Lanes rescues Spencer the spaniel after four-day drain ordeal
Wastewater engineers working for Lanes Group used heat generated by the light on their CCTV survey camera to keep a dog warm before digging down to rescue it from a drain.
Spencer the cocker spaniel had been trapped beneath a sports pitch for more than 36 hours when he was released through a hole smashed in the privately-owned clay pipe.
Lanes Group Technical Specialist Paul Edwards said: “The owners were in tears, and there were grown men involved in the rescue who also shed some tears. It was a very emotional moment, and a great result.”
Thames Water called in Lanes Utilities, its wastewater network maintenance partner, after it was alerted to the plight of Spencer after he had already spent nearly three days in the 300mm-diameter pipe.
His owner, Kat Athey, had been taking him for a walk in Tilsey Park, Abingdon, Oxfordshire, when Spencer dashed into the pipe outlet. When he failed to come out, Kat realised he was in trouble.
Over the next 36 hours, Oxfordshire Fire and Rescue Service, a drainage contractor that worked for the landowner, and an expert in freeing ferrets from underground holes all tried to find and rescue Spencer, with no success.
Thames Water was notified late in the evening on Monday 5 February, the third day of Spencer’s disappearance, and immediately mobilised a team from the Lanes Utilities service hub in nearby Kidlington.
Lanes Utilities Regional Manager Matt Hughes said: “We sent a mainline CCTV drainage survey camera unit, and the team located Spencer 103 metres up the drain pipe, and about five feet below ground.
“We could see he was still breathing, but couldn’t get a proper sense of his condition because he was clearly wedged in the pipe, and couldn’t turn around.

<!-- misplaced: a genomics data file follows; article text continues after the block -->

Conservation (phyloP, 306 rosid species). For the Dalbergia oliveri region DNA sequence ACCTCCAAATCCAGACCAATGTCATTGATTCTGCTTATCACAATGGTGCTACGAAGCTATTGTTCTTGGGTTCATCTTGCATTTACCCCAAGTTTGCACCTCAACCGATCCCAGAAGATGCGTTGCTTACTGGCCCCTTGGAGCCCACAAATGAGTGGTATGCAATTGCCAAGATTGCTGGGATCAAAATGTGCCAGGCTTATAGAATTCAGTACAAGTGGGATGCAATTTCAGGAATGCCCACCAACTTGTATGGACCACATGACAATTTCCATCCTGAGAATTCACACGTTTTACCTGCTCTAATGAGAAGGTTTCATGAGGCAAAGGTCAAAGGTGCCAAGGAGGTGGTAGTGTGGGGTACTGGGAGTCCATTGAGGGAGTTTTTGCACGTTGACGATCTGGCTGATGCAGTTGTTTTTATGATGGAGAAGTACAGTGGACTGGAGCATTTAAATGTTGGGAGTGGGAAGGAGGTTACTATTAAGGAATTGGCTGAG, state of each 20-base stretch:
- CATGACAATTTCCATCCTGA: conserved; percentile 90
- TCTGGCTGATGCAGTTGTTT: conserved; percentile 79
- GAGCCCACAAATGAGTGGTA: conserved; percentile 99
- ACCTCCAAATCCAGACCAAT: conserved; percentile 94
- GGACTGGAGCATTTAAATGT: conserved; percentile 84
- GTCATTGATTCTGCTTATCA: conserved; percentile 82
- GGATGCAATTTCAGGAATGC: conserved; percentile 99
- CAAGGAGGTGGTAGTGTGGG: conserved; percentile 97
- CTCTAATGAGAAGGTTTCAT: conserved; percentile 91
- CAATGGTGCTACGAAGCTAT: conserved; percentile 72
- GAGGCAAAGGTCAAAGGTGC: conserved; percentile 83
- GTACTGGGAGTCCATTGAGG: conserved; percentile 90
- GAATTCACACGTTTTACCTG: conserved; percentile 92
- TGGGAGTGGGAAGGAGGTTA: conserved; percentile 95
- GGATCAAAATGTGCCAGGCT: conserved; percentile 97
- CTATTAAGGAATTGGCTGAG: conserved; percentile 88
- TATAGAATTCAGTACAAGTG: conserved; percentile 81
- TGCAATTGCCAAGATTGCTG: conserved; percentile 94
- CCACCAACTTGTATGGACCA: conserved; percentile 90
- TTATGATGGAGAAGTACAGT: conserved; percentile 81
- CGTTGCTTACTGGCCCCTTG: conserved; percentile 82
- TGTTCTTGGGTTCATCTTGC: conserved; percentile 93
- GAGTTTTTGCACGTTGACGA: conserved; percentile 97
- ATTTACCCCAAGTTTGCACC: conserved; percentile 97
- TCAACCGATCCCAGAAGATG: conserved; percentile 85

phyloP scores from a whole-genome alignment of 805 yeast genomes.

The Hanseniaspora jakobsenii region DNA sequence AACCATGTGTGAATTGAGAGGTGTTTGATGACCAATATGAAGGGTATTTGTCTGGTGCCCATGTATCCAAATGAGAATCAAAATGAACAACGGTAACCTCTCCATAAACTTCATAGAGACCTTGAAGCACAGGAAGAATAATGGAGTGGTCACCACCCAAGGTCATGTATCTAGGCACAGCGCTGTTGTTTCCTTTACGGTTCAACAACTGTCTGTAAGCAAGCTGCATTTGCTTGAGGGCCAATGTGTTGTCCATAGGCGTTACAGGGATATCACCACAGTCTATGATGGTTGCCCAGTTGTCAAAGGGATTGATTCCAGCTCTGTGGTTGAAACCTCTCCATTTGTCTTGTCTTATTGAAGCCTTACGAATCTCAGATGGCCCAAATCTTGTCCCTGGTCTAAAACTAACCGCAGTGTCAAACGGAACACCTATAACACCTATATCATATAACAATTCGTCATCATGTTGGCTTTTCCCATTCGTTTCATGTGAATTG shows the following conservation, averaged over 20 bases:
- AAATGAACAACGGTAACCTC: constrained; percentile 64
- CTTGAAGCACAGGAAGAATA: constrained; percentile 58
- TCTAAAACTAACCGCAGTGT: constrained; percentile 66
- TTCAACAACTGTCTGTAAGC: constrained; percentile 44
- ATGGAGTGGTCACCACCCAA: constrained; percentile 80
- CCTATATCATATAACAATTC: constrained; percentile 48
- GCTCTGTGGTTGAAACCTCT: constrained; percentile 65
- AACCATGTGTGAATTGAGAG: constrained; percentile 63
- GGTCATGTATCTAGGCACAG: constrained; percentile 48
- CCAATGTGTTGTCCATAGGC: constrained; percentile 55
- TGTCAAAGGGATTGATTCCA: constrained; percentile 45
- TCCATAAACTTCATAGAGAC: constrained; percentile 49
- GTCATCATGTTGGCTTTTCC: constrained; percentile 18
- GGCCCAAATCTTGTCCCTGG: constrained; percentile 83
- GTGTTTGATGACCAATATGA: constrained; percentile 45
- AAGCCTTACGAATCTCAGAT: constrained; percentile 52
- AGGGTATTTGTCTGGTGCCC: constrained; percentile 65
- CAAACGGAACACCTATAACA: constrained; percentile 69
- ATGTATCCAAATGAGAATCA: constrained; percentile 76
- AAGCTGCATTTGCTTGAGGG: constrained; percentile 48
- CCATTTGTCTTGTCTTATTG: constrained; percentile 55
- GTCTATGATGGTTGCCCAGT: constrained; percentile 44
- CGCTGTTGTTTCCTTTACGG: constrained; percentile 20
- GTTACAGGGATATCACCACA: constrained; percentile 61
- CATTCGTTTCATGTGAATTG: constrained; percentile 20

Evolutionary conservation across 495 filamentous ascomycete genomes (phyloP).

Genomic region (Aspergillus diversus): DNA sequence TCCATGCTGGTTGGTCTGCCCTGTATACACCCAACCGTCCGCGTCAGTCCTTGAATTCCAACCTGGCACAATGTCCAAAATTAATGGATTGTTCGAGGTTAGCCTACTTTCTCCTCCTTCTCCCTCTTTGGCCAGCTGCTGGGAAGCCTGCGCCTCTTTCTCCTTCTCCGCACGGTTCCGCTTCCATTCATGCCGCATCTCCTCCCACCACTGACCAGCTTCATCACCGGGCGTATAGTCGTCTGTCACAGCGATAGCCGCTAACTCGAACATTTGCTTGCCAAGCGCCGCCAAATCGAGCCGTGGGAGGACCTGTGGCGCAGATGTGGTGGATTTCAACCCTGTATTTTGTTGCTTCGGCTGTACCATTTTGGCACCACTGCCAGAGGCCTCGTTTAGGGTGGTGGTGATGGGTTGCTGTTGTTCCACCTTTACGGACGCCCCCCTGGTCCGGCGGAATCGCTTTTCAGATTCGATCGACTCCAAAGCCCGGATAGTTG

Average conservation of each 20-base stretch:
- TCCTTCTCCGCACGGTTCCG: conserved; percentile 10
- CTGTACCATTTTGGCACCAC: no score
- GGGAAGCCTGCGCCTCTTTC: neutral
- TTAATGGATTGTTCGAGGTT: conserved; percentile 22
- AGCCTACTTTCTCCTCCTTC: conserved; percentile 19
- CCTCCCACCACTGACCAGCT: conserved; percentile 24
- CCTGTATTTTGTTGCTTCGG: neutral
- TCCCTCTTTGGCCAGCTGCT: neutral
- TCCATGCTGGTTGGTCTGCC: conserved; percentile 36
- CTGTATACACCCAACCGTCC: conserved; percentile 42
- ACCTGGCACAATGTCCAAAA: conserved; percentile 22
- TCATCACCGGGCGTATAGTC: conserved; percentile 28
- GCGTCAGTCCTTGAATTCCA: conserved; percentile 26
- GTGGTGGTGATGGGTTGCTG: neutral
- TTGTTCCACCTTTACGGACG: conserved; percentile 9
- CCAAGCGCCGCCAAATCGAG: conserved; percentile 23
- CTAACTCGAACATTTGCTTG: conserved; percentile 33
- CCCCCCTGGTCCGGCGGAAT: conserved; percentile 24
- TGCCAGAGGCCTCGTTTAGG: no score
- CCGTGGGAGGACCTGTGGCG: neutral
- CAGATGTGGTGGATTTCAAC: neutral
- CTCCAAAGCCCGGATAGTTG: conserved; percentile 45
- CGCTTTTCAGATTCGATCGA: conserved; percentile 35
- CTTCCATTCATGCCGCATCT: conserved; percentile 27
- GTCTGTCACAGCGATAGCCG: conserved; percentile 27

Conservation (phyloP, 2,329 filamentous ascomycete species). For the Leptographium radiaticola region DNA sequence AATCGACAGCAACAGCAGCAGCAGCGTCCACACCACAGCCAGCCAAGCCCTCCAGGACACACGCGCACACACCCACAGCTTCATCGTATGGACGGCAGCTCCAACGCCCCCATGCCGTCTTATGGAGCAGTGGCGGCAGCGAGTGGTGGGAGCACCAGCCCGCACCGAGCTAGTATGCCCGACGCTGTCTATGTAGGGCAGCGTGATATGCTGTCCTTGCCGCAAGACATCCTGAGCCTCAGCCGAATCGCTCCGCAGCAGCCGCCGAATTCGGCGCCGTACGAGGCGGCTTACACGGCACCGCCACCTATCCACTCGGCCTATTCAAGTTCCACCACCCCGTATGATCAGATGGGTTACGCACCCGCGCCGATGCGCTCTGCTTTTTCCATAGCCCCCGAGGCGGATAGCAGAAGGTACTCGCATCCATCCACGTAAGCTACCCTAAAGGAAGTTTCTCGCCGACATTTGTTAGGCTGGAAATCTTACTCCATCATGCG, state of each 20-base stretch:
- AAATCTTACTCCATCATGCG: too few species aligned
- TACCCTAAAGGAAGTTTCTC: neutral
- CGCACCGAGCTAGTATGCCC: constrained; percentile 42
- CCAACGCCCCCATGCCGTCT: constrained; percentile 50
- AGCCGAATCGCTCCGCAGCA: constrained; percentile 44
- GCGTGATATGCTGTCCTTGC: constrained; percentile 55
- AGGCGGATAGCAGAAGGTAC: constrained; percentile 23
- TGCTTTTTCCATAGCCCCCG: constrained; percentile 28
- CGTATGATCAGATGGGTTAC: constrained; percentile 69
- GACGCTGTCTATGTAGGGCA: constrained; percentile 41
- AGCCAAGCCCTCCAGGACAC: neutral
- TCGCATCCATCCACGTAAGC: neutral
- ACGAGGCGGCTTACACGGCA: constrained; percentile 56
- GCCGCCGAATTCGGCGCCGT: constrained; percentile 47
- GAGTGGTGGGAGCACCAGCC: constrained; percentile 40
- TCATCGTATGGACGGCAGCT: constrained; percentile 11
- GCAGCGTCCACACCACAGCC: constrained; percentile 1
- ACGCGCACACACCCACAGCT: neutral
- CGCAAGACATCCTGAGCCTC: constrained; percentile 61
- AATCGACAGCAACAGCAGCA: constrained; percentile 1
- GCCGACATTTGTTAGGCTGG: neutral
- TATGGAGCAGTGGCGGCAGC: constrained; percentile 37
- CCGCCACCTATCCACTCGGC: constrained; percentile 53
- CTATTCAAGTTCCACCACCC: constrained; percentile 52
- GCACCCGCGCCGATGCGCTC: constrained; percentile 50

“The CCTV crew then kept the camera on Spencer to monitor him as best they could, and keep him warm with the heat from the camera’s light, while we put in place a plan to excavate the pipe and get him out.”
Very early the following day, an excavation team from Lanes Utilities’ civils partner, Cappagh Browne, arrived on site, along with an RSPCA officer called in by Lanes to advise them during the rescue.
An ultra sound device was used to locate the best place to dig. It happened to be just where an artificial grass sports pitch was being laid for a school. So, the first job was for the surfacing contractors to cut a section and, with the help of 20 people, roll it back.
Lanes Utilities Technical Specialist Paul Edwards said: “We wanted to work as quickly as possible, but we were concerned that noise and vibration from digging equipment might badly affect Spencer in his weakened state, so we consulted the RSPCA officer at each step.
“We uncovered the pipe as close to Spencer as we could, then broke into it at a distance from him that we calculated would be safe. As it turned out, we were less than an arm’s length behind him.
“We then invited Mrs Athey to go down and try to coax Spencer out. When it was clear he couldn’t move, a Thames Water colleague, Jason Major, who has long arms, reached in and pulled him back a few inches.
“Spencer was then able to wriggle back himself, and he was lifted out by Jason, and into the arms of Mrs Athey’s partner. He was very quiet and a bit shakey, but under the circumstances he appeared in quite good shape.”
Watched by fire fighters who had returned to the scene after coming of shift to see if Spencer had been rescued safely, Spencer was placed in a blanket and taken straight to a veterinary practice.
He was found to be dehydrated and placed on a fluid drip for a time, but other than that, he was okay to go home.
Paul Edwards said: “Spencer had crawled into an abandoned highway drain, then became snagged on rubble close to where it had been capped off. Luckily, he was a young dog, and very well kept, so he was fit enough to survive his ordeal. But we’re very glad we reached him when we did.”